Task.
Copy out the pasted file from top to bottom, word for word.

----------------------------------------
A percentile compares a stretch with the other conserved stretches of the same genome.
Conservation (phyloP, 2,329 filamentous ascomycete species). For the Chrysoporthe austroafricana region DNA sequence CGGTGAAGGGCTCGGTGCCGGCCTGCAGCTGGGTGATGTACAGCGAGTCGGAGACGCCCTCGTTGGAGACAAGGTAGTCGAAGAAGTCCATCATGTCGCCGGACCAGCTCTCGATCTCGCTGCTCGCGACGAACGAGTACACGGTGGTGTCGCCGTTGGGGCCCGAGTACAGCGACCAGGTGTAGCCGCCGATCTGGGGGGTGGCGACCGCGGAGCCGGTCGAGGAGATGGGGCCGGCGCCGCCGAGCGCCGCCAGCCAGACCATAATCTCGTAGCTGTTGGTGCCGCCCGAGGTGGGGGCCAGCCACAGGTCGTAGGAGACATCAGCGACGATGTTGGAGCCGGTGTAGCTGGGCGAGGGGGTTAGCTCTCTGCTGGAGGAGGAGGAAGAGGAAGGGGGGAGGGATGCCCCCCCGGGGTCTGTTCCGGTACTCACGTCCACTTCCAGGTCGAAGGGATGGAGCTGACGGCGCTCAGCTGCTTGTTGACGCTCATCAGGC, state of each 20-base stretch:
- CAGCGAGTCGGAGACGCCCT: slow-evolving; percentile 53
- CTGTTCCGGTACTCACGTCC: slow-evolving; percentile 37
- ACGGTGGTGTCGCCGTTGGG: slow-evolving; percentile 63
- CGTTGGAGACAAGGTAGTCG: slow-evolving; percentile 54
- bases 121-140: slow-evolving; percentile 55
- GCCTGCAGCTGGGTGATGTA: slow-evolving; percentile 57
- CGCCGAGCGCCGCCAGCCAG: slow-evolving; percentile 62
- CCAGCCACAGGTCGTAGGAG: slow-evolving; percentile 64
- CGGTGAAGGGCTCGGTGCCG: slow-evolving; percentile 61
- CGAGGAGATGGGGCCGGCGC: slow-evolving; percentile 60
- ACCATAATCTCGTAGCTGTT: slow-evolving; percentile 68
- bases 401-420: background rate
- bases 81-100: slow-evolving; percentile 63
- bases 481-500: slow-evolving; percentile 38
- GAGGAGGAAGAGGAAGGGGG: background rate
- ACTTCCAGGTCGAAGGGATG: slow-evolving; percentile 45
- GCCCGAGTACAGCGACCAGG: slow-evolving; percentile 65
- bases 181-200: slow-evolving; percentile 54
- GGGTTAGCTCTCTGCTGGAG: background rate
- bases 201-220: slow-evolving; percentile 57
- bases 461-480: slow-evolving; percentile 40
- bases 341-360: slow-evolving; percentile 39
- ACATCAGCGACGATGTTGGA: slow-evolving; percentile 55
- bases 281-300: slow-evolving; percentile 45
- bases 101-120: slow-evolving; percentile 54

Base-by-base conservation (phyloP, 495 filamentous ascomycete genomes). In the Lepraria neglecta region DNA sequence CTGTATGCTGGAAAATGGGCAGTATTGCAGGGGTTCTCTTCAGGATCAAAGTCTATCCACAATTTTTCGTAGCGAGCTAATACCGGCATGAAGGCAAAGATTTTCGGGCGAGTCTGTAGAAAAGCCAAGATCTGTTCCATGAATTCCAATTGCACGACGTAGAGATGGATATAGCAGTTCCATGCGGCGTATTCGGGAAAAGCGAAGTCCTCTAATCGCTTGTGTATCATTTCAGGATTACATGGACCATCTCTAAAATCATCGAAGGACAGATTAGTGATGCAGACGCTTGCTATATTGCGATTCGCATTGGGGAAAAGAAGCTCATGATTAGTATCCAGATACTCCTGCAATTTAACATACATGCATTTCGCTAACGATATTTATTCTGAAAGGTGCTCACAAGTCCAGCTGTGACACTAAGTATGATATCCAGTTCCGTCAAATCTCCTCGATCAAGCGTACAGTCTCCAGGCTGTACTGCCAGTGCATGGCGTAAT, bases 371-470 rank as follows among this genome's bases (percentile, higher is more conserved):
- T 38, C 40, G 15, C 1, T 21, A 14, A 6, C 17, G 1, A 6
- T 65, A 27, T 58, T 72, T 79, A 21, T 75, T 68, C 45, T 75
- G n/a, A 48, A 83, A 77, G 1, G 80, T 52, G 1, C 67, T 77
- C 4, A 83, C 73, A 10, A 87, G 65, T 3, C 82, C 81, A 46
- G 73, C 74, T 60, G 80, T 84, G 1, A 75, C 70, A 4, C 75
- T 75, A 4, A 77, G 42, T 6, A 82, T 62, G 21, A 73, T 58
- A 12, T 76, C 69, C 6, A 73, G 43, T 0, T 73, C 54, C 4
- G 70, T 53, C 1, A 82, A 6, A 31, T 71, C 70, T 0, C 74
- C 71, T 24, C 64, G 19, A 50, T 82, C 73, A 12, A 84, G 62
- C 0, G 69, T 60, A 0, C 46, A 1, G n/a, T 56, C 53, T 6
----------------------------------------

A percentile compares a stretch with the other conserved stretches of the same genome.
Conservation (phyloP, 2,329 filamentous ascomycete species). For the Chrysoporthe austroafricana region DNA sequence CGGTGAAGGGCTCGGTGCCGGCCTGCAGCTGGGTGATGTACAGCGAGTCGGAGACGCCCTCGTTGGAGACAAGGTAGTCGAAGAAGTCCATCATGTCGCCGGACCAGCTCTCGATCTCGCTGCTCGCGACGAACGAGTACACGGTGGTGTCGCCGTTGGGGCCCGAGTACAGCGACCAGGTGTAGCCGCCGATCTGGGGGGTGGCGACCGCGGAGCCGGTCGAGGAGATGGGGCCGGCGCCGCCGAGCGCCGCCAGCCAGACCATAATCTCGTAGCTGTTGGTGCCGCCCGAGGTGGGGGCCAGCCACAGGTCGTAGGAGACATCAGCGACGATGTTGGAGCCGGTGTAGCTGGGCGAGGGGGTTAGCTCTCTGCTGGAGGAGGAGGAAGAGGAAGGGGGGAGGGATGCCCCCCCGGGGTCTGTTCCGGTACTCACGTCCACTTCCAGGTCGAAGGGATGGAGCTGACGGCGCTCAGCTGCTTGTTGACGCTCATCAGGC, state of each 20-base stretch:
- CAGCGAGTCGGAGACGCCCT: slow-evolving; percentile 53
- CTGTTCCGGTACTCACGTCC: slow-evolving; percentile 37
- ACGGTGGTGTCGCCGTTGGG: slow-evolving; percentile 63
- CGTTGGAGACAAGGTAGTCG: slow-evolving; percentile 54
- bases 121-140: slow-evolving; percentile 55
- GCCTGCAGCTGGGTGATGTA: slow-evolving; percentile 57
- CGCCGAGCGCCGCCAGCCAG: slow-evolving; percentile 62
- CCAGCCACAGGTCGTAGGAG: slow-evolving; percentile 64
- CGGTGAAGGGCTCGGTGCCG: slow-evolving; percentile 61
- CGAGGAGATGGGGCCGGCGC: slow-evolving; percentile 60
- ACCATAATCTCGTAGCTGTT: slow-evolving; percentile 68
- bases 401-420: background rate
- bases 81-100: slow-evolving; percentile 63
- bases 481-500: slow-evolving; percentile 38
- GAGGAGGAAGAGGAAGGGGG: background rate
- ACTTCCAGGTCGAAGGGATG: slow-evolving; percentile 45
- GCCCGAGTACAGCGACCAGG: slow-evolving; percentile 65
- bases 181-200: slow-evolving; percentile 54
- GGGTTAGCTCTCTGCTGGAG: background rate
- bases 201-220: slow-evolving; percentile 57
- bases 461-480: slow-evolving; percentile 40
- bases 341-360: slow-evolving; percentile 39
- ACATCAGCGACGATGTTGGA: slow-evolving; percentile 55
- bases 281-300: slow-evolving; percentile 45
- bases 101-120: slow-evolving; percentile 54

Base-by-base conservation (phyloP, 495 filamentous ascomycete genomes). In the Lepraria neglecta region DNA sequence CTGTATGCTGGAAAATGGGCAGTATTGCAGGGGTTCTCTTCAGGATCAAAGTCTATCCACAATTTTTCGTAGCGAGCTAATACCGGCATGAAGGCAAAGATTTTCGGGCGAGTCTGTAGAAAAGCCAAGATCTGTTCCATGAATTCCAATTGCACGACGTAGAGATGGATATAGCAGTTCCATGCGGCGTATTCGGGAAAAGCGAAGTCCTCTAATCGCTTGTGTATCATTTCAGGATTACATGGACCATCTCTAAAATCATCGAAGGACAGATTAGTGATGCAGACGCTTGCTATATTGCGATTCGCATTGGGGAAAAGAAGCTCATGATTAGTATCCAGATACTCCTGCAATTTAACATACATGCATTTCGCTAACGATATTTATTCTGAAAGGTGCTCACAAGTCCAGCTGTGACACTAAGTATGATATCCAGTTCCGTCAAATCTCCTCGATCAAGCGTACAGTCTCCAGGCTGTACTGCCAGTGCATGGCGTAAT, bases 371-470 rank as follows among this genome's bases (percentile, higher is more conserved):
- T 38, C 40, G 15, C 1, T 21, A 14, A 6, C 17, G 1, A 6
- T 65, A 27, T 58, T 72, T 79, A 21, T 75, T 68, C 45, T 75
- G n/a, A 48, A 83, A 77, G 1, G 80, T 52, G 1, C 67, T 77
- C 4, A 83, C 73, A 10, A 87, G 65, T 3, C 82, C 81, A 46
- G 73, C 74, T 60, G 80, T 84, G 1, A 75, C 70, A 4, C 75
- T 75, A 4, A 77, G 42, T 6, A 82, T 62, G 21, A 73, T 58
- A 12, T 76, C 69, C 6, A 73, G 43, T 0, T 73, C 54, C 4
- G 70, T 53, C 1, A 82, A 6, A 31, T 71, C 70, T 0, C 74
- C 71, T 24, C 64, G 19, A 50, T 82, C 73, A 12, A 84, G 62
- C 0, G 69, T 60, A 0, C 46, A 1, G n/a, T 56, C 53, T 6